In 1975 I was introduced to the lute and its repertoire by Vancouver lutenist, lutemaker and lute historian Ray Nurse. Under Ray's direction I learned the skills required to build lutes, but of perhaps greater importance I was guided into pursuing my own inquiry into surviving historical instruments. In 1978/79 I toured European museums for a full year: examining, meticulously documenting, and photographing most of the important historical lutes that survive. This direct experience of the instruments of Renaissance and Baroque lutemakers has given me a solid grounding in the traditions and aesthetics of the past masters. In 1986 I was awarded a Canada Council grant, enabling me to apprentice for a year with lutemaker Stephen Gottlieb in London, England.
Since my return to Vancouver, B.C. in 1988, I have worked fulltime as a lutemaker, producing instruments of the highest quality for an international clientelle of both professional and amateur players. I have built instruments for some of the world's finest lutenists, including Paul O'Dette, Jacob Heringman and Robert Barto; and for a number of years I have taught lute building and lute maintenance classes at the Lute Society of America Summer Workshop West seminars.
* * * * *
Wherever possible, the models I have developed are based on those surviving instruments which exhibit the appropriate qualities, proportions and style for their musical requirements. Where a suitable model is lacking, I have worked out my own designs (usually drawing on iconographic evidence). All my instruments are based on a careful consideration of the surviving lutes and their musical repertoire.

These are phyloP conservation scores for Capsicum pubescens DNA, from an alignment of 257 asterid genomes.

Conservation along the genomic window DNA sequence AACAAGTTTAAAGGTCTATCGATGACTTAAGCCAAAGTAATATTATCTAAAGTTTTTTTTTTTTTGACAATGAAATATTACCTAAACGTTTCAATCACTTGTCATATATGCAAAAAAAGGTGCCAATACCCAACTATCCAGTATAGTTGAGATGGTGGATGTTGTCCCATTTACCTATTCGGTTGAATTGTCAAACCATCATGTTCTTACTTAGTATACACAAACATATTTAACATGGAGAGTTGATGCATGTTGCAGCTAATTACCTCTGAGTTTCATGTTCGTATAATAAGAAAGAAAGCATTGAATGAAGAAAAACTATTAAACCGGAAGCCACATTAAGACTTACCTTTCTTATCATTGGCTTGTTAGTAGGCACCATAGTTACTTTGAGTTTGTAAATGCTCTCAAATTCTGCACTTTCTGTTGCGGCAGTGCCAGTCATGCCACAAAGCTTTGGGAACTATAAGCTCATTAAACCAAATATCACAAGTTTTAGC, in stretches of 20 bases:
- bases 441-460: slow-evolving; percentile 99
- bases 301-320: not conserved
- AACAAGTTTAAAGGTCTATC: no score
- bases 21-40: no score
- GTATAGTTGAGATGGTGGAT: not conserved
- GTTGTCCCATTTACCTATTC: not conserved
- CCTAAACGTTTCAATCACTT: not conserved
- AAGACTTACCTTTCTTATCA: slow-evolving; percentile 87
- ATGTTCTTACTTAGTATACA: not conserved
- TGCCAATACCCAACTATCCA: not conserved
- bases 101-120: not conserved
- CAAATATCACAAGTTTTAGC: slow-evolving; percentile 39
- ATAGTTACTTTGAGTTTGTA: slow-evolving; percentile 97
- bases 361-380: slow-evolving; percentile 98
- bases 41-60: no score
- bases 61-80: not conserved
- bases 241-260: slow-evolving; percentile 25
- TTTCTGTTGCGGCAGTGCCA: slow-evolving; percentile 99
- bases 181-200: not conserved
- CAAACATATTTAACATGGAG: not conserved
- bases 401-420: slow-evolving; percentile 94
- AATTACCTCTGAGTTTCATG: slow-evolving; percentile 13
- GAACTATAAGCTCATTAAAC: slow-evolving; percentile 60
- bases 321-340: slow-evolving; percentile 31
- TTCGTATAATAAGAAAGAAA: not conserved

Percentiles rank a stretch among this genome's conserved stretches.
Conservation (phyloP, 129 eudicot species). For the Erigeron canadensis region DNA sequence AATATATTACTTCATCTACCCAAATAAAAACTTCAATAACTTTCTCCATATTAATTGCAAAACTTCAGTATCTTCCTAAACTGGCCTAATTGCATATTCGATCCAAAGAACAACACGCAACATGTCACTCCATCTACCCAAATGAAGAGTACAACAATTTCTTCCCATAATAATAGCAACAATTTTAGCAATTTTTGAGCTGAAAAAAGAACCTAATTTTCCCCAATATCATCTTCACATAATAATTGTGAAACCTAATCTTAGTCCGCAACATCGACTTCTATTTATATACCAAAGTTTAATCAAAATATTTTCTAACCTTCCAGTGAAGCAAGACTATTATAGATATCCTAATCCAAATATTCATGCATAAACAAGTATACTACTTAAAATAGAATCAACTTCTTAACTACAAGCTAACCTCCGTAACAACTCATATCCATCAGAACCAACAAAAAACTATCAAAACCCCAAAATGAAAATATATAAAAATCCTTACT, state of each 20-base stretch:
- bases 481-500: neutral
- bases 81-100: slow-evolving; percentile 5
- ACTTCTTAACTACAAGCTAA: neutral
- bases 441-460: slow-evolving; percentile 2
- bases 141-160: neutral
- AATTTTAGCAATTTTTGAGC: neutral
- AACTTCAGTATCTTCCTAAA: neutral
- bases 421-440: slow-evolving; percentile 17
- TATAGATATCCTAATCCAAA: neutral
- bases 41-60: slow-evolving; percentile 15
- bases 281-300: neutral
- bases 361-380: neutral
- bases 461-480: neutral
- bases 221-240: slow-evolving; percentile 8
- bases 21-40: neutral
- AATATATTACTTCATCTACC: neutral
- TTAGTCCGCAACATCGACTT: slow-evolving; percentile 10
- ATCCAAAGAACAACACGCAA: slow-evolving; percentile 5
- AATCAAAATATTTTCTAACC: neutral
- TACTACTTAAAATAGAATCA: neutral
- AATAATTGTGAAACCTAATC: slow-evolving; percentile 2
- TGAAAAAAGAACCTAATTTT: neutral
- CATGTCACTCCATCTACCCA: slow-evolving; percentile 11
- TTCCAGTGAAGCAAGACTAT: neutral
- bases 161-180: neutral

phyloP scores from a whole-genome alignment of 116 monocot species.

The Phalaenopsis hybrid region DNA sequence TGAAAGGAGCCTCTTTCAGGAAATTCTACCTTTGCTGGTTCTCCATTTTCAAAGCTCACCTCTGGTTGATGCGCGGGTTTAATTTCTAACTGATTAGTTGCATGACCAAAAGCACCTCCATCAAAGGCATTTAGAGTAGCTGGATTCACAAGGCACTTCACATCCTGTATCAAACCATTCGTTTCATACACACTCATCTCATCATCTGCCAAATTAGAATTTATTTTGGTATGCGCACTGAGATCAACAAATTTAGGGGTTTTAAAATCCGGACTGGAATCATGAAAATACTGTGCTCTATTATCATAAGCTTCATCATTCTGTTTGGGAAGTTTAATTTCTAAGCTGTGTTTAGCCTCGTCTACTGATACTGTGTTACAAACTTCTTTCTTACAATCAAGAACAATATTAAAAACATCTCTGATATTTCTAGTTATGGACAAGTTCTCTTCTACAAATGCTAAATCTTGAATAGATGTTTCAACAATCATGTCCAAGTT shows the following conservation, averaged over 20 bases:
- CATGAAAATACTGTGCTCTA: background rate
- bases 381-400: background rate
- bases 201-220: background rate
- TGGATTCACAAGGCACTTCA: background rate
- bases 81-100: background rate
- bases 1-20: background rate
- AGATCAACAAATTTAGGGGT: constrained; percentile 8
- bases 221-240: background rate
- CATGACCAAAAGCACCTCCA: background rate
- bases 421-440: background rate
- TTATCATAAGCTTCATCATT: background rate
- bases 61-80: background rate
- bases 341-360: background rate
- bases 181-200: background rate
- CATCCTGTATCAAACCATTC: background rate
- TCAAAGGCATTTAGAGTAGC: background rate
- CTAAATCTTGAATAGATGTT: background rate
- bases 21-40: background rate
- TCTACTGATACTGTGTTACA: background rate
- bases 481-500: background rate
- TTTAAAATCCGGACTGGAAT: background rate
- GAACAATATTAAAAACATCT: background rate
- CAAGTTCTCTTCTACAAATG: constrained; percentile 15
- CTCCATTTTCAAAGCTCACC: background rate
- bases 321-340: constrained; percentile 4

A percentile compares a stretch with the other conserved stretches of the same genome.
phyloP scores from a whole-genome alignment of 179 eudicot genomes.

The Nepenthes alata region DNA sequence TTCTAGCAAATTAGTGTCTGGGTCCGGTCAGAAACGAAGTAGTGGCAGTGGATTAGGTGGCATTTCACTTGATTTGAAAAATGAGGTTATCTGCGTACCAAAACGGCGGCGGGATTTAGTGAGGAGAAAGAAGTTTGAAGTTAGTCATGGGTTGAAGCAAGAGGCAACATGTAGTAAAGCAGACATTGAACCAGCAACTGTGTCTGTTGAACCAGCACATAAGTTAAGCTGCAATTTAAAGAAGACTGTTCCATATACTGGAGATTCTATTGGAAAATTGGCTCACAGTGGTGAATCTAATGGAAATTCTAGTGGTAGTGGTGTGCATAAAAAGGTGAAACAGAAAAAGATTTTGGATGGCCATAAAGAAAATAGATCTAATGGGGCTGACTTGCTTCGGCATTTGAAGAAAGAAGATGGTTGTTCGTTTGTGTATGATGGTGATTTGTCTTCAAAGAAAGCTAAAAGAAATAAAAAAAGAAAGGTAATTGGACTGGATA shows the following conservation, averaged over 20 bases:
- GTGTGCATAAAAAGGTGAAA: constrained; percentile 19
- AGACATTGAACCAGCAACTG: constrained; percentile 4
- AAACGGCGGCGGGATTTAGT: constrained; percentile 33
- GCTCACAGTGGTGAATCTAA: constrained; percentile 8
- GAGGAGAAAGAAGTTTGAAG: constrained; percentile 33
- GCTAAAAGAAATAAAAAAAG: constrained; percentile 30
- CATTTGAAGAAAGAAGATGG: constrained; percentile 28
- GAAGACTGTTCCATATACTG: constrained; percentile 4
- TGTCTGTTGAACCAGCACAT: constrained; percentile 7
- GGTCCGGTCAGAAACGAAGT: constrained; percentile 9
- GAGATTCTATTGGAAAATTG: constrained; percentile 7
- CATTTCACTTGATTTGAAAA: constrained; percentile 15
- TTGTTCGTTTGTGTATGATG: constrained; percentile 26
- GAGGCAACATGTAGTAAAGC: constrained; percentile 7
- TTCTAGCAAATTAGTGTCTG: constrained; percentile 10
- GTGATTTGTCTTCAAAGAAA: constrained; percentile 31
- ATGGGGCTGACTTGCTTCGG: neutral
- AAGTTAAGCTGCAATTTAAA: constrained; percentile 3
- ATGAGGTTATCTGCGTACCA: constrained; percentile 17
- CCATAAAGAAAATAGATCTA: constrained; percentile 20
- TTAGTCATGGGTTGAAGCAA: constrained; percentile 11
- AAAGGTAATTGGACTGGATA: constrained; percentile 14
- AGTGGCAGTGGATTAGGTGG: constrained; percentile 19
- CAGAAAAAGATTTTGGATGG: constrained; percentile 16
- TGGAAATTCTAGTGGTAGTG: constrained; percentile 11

I generally use the same materials as those found on surviving lutes (with the exception of ivory and some of the exotic hardwoods). I have an excellent supply of fine quality, seasoned timbers, which include German spruce, Pacific yew, curly and birdís-eye maple, Swiss pear, English plum, Honduran rosewood and ebony. Hide glue is used throughout; this glue dries much harder than most modern glues, and helps to produce a clear-sounding instrument.
I make my own turpine-resin oil varnish. It is difficult and time-consuming to both make and apply this varnish, but the finished result in both richness of colour and subtlety in sound cannot be achieved with commercial finishes. My instruments are assembled at between 38 and 42% relative humidity, which makes them very stable and crack-resistant. All my instruments are built to the highest standards of craftsmanship, with careful attention to detail and overall design.